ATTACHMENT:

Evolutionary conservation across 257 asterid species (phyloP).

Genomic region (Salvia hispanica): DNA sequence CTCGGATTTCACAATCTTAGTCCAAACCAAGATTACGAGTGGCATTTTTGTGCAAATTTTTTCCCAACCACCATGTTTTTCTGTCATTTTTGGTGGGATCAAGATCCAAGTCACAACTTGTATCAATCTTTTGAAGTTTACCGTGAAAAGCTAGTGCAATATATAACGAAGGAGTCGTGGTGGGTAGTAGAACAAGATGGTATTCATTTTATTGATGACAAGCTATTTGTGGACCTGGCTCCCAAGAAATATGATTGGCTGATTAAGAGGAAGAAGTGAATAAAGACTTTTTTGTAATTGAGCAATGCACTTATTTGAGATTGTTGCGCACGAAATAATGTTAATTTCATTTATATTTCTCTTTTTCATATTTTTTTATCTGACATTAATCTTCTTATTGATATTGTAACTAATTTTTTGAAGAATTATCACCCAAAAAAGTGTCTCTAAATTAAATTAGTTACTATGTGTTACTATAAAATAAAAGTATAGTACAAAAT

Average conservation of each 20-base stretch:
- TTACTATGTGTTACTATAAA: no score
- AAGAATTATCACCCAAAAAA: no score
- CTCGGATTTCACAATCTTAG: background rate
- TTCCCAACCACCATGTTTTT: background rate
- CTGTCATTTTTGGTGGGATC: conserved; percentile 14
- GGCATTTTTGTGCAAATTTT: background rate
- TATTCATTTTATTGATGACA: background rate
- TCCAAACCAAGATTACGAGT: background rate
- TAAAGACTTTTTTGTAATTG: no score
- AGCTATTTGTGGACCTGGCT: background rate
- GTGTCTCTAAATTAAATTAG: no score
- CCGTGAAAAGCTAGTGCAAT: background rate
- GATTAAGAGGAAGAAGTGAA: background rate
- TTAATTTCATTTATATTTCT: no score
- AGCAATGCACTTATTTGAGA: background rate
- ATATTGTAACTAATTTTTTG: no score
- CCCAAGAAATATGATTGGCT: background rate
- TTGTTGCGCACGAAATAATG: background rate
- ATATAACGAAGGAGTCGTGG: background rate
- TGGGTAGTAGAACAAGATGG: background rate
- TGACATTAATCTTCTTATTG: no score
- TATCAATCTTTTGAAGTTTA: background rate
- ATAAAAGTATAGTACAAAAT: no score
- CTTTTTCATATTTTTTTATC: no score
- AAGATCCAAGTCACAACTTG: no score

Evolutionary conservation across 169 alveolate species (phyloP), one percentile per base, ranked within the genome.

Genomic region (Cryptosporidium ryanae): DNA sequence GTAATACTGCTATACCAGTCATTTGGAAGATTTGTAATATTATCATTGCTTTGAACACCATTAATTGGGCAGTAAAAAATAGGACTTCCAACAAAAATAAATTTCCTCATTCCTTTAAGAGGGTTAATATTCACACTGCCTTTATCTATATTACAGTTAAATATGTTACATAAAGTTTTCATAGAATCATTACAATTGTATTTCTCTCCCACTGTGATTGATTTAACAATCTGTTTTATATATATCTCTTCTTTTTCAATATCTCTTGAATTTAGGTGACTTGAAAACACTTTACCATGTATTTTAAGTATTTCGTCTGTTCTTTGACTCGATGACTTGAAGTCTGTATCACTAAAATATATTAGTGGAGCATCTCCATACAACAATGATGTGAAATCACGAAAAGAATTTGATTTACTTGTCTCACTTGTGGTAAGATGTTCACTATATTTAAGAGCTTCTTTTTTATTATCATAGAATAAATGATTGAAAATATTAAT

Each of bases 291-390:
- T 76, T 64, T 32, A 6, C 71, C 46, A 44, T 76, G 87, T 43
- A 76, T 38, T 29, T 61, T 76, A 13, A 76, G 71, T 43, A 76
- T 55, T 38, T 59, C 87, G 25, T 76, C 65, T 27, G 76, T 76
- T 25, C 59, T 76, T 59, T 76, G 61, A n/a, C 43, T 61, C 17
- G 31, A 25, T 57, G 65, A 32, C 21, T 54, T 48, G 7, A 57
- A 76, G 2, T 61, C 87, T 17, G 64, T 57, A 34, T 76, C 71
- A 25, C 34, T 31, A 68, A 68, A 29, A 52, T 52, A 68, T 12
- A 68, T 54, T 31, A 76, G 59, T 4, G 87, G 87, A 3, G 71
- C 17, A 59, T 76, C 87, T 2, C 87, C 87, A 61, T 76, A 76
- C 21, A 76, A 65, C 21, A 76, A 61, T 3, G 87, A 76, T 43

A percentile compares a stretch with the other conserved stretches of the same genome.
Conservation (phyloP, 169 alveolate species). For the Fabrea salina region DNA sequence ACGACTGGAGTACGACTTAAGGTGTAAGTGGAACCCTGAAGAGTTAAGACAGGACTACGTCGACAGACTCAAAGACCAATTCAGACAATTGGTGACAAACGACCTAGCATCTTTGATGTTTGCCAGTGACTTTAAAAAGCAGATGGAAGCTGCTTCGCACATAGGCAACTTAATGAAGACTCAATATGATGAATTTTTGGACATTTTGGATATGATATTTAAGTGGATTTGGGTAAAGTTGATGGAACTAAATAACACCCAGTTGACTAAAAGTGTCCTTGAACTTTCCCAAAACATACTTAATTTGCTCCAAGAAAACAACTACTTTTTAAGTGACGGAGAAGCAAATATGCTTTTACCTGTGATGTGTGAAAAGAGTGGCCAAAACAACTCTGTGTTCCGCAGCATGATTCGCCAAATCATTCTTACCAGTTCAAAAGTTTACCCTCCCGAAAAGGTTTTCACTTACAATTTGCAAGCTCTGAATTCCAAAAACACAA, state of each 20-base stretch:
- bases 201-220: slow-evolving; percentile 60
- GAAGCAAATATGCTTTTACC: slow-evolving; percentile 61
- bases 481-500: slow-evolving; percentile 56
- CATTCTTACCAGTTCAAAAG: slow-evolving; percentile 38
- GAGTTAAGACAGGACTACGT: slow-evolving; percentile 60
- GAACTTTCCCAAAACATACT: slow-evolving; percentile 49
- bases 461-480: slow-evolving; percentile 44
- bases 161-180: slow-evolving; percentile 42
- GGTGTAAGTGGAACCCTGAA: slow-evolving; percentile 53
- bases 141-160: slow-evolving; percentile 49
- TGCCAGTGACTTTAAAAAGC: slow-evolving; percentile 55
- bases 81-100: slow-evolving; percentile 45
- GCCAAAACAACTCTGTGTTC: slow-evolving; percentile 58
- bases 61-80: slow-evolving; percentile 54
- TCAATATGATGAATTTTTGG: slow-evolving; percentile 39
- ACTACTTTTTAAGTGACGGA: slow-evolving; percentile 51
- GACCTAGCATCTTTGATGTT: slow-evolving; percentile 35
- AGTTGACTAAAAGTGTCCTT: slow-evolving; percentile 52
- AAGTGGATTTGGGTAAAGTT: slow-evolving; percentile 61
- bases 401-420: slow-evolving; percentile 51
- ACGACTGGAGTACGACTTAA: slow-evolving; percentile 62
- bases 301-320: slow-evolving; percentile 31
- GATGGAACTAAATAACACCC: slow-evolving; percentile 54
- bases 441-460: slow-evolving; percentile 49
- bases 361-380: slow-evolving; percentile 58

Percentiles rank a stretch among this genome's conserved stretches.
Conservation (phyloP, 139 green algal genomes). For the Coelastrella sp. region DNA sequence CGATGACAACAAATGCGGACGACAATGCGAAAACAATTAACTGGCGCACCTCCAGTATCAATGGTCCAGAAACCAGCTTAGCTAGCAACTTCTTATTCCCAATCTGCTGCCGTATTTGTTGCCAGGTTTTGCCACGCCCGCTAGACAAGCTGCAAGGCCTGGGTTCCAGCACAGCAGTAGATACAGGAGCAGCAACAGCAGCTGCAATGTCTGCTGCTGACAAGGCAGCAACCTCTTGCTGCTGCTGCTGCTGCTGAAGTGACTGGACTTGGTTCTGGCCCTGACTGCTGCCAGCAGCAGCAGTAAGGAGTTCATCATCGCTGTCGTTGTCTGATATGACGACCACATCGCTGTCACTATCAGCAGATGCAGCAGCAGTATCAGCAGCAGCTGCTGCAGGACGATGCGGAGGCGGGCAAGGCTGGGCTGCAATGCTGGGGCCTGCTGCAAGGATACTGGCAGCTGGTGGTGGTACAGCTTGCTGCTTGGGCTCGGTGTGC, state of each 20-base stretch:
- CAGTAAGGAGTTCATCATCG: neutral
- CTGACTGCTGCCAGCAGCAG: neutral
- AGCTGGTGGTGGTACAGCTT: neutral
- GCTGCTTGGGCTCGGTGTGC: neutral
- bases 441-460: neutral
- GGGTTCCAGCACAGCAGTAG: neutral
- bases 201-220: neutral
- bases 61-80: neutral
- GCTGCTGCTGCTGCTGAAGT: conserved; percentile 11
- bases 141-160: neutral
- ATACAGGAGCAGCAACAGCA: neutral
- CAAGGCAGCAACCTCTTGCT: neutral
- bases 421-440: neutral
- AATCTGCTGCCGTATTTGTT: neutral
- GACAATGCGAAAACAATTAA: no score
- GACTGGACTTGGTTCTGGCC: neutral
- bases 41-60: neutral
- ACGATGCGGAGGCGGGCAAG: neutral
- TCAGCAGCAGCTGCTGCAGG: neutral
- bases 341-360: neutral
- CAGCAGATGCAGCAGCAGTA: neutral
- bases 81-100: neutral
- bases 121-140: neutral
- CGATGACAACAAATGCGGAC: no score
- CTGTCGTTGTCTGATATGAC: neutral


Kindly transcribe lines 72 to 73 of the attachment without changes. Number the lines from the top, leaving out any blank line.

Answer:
- CTGACTGCTGCCAGCAGCAG: neutral
- AGCTGGTGGTGGTACAGCTT: neutral